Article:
Which brings me around to my boys. Shiner and Tibbs are both spending a lot of time on socialization right now, particularly at dog parks as I am trying to desensitize them to the concept of novel people and dogs. Additionally, desensitizing their reaction to potentially tense situations, loud noises, other dogs scuffling, and so on because at this age their reactivity is very high. I have the sweetest little puppies in the world right up until one of them fixates on another dog (often one younger than them), and decides the world will not be right until they have licked or humped that dog for a good period of time. Now, while in the canine world this is normal behavior, people are incredibly touchy about this kind of thing. So it can be tough. I'm trying to simultaneously allow my dogs to age out of this phase, ensure they get sufficient socialization, let them run around and have fun, teach appropriate boundaries, and avoid conflicts with other dog owners while we get through it. Point of fact, a lady referred to Shiner as "vicious" at the park (though clearly this woman has never seen a REAL dog fight, rather than just a kerfluffle that's 90% noise).
The hardest thing to remember at those times is that it IS a phase and they WILL age out of it - in fact, Guinness the Perfect Gentleman had a pretty prolonged teenaged period. He chased inappropriately, played too hard, snapped to easily, and thoroughly enjoyed destroying anything he could get his jaws around. But with time and patience and a lot of work, he aged out of it and turned into the dog we all know and love today. The tough part is the persistence to get there.
Monday, February 25, 2013
I had Shiner in all 4 Rally Trials and both conformation shows on Sunday in the Champion's class. Saturday morning in the first show we NQ'd pretty spectacularly. This was my first weekend in Rally, and (unsurprisingly) it turns out there's a lot I don't know! For instance, I didn't know you have to have a training collar with a detachable leash. I had my regular slip leads.
So I borrowed collars and leashes and with that first embarrassment done into the ring we went. Shiner was ALL OVER the place - zooming this way and that, and generally just being very overstimulated by everything going on. The second show was a lot better - we squeaked by with a 72 for the first leg of his URO1 title!
Sunday we gave it our best effort but neither show resulted in a qualifying score, though we got through the course together, gave it our best shot, and I'm super-proud of how hard my little dog went at his new sport. The conformation ring was a bust for us, but I hadn't planned on entering anyways, so there were no hopes there to thwart.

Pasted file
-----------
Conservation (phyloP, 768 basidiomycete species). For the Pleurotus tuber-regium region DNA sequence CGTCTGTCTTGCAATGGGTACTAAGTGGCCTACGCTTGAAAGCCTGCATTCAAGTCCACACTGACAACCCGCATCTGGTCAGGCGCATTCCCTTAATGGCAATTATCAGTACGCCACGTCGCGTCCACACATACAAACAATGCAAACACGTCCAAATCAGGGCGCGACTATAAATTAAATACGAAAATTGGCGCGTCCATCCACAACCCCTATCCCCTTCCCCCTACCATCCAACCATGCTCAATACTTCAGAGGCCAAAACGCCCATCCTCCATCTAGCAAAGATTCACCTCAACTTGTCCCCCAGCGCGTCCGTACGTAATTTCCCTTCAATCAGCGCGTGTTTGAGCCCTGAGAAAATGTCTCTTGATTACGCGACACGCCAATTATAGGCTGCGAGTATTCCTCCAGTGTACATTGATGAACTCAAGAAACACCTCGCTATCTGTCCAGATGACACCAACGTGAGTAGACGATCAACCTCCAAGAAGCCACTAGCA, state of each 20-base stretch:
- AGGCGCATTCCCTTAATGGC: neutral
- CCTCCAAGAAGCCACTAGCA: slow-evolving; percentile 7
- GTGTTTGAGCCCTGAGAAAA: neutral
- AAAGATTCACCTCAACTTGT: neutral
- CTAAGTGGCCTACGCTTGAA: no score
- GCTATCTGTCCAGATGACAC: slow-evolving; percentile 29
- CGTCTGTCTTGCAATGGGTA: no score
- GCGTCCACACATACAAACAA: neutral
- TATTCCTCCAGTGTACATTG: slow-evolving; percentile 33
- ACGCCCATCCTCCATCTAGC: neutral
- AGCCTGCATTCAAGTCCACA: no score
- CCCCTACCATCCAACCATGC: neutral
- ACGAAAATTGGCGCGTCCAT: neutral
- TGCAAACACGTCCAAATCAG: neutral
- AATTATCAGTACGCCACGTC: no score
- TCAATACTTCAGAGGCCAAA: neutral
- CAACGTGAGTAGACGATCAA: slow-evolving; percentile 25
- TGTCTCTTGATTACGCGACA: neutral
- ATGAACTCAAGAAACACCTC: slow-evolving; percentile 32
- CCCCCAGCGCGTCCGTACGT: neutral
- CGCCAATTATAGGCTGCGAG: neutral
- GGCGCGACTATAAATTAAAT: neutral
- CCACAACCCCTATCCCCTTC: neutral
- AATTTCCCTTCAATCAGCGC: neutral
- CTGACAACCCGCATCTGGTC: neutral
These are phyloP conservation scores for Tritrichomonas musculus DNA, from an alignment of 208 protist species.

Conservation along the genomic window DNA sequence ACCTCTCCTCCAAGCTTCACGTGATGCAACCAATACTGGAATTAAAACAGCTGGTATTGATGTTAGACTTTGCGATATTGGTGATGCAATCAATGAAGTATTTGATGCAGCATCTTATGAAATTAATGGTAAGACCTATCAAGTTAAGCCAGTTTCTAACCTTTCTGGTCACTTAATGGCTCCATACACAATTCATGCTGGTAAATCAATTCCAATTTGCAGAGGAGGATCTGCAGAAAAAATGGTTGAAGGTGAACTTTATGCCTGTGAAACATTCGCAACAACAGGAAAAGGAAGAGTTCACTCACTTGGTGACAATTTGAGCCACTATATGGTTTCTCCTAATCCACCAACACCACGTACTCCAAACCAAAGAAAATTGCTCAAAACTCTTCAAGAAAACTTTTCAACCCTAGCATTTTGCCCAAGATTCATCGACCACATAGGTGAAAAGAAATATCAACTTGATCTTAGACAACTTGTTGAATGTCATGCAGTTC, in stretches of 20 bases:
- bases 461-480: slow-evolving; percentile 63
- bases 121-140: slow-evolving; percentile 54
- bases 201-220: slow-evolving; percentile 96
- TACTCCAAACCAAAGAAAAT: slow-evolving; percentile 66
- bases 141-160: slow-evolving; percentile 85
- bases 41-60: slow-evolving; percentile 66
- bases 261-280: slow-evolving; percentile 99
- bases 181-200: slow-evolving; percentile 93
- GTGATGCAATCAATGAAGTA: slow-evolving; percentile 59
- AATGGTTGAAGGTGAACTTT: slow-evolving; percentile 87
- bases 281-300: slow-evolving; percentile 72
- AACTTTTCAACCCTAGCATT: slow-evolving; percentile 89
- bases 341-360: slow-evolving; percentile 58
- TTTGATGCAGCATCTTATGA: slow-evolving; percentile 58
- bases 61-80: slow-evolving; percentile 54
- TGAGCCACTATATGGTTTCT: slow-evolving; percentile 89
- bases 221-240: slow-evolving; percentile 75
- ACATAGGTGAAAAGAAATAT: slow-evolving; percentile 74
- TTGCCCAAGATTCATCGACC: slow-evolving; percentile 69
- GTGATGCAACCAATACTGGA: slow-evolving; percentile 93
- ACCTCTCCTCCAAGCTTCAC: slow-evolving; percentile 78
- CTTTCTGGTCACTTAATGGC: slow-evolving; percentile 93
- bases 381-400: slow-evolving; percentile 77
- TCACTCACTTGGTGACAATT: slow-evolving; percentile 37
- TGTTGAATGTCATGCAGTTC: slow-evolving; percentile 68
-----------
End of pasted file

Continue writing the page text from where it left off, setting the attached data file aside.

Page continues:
This dude is a year old and has not as yet had what I'd call a successful show career. Point of fact, last October he was being handled by a friend and had a mega freakout on the table. Since then, the table has been a real problem. Tibbs is a pretty sensitive guy in the first place, so my new goal is to desensitize him to manipulation by strangers, both on the ground and on a table. This fear of his could be a problem in more than one venue (veterinarians and groomers both use tables) - it's not just a dog show skill.
As far as how we did, Tibbs is still pretty leggy and apparently at the moment he's "high in the rear", something he should mature out of. We went Best of Winners in the first show on the second day. He didn't win any of his other shows, but he came a long way on his tabling issue, we had fun as a team, and he's one major closer to his championship.
G-money is nearly 7 years old and has just been my best buddy in all that time. Turns out being my best buddy is damn good training! G was the first dog I took in for all 4 trials, and the only American Mixed Breed competing. In my ongoing "Things I didn't know" issue, I NQ'd us by patting him after a good exercise. In the end that didn't matter. On the last sign, a Sit->Down->Sit, I cued him to come back up from his down into his sit. I looked at him. He looked at me. I could see it in his eyes: "Noooooope." To emphasize the degree of his nopeness, he then rolled over onto his back and had a nice long back scratch, got up, shook off, then looked at me like, "Whatcha gonna do?" We dragged ourselves out of the ring, metaphorical tail tucked between my legs.
After some revision of my strategy we went back in, and the next three trials knocked out a 94, a 90, and another 94 for Guinness' URO1 title. Go Guinness go! So very proud of him.
Thursday, January 31, 2013
The last time we went hiking I had some problems, namely with Tibbs. Since he's James' dog, that is as a rule the only person that can get through to him when he's off-leash in "WHOOOOOO!" mode. I was concerned about it, and the dogs hadn't had any exercise in a few days and I knew they'd be running around like crazy dogs for the first chunk of the hike.
The trail I prefer for running the crazies out of the dogs is off-leash friendly and well, well away from any major traffic of any kind, so it's a great place to really let them go. Provided they're smart enough not to fall off any cliffs, challenge any coyote packs, or chase the deer. Guinness has been hiking regularly since puppyhood and I may have done the littler dogs a disservice by not ensuring to hike them as much as I did with Guinness. But to be fair, when Guinness was a puppy I was a college student in rural Alabama - not much to do in Tuscaloosa except drink or go outside to play.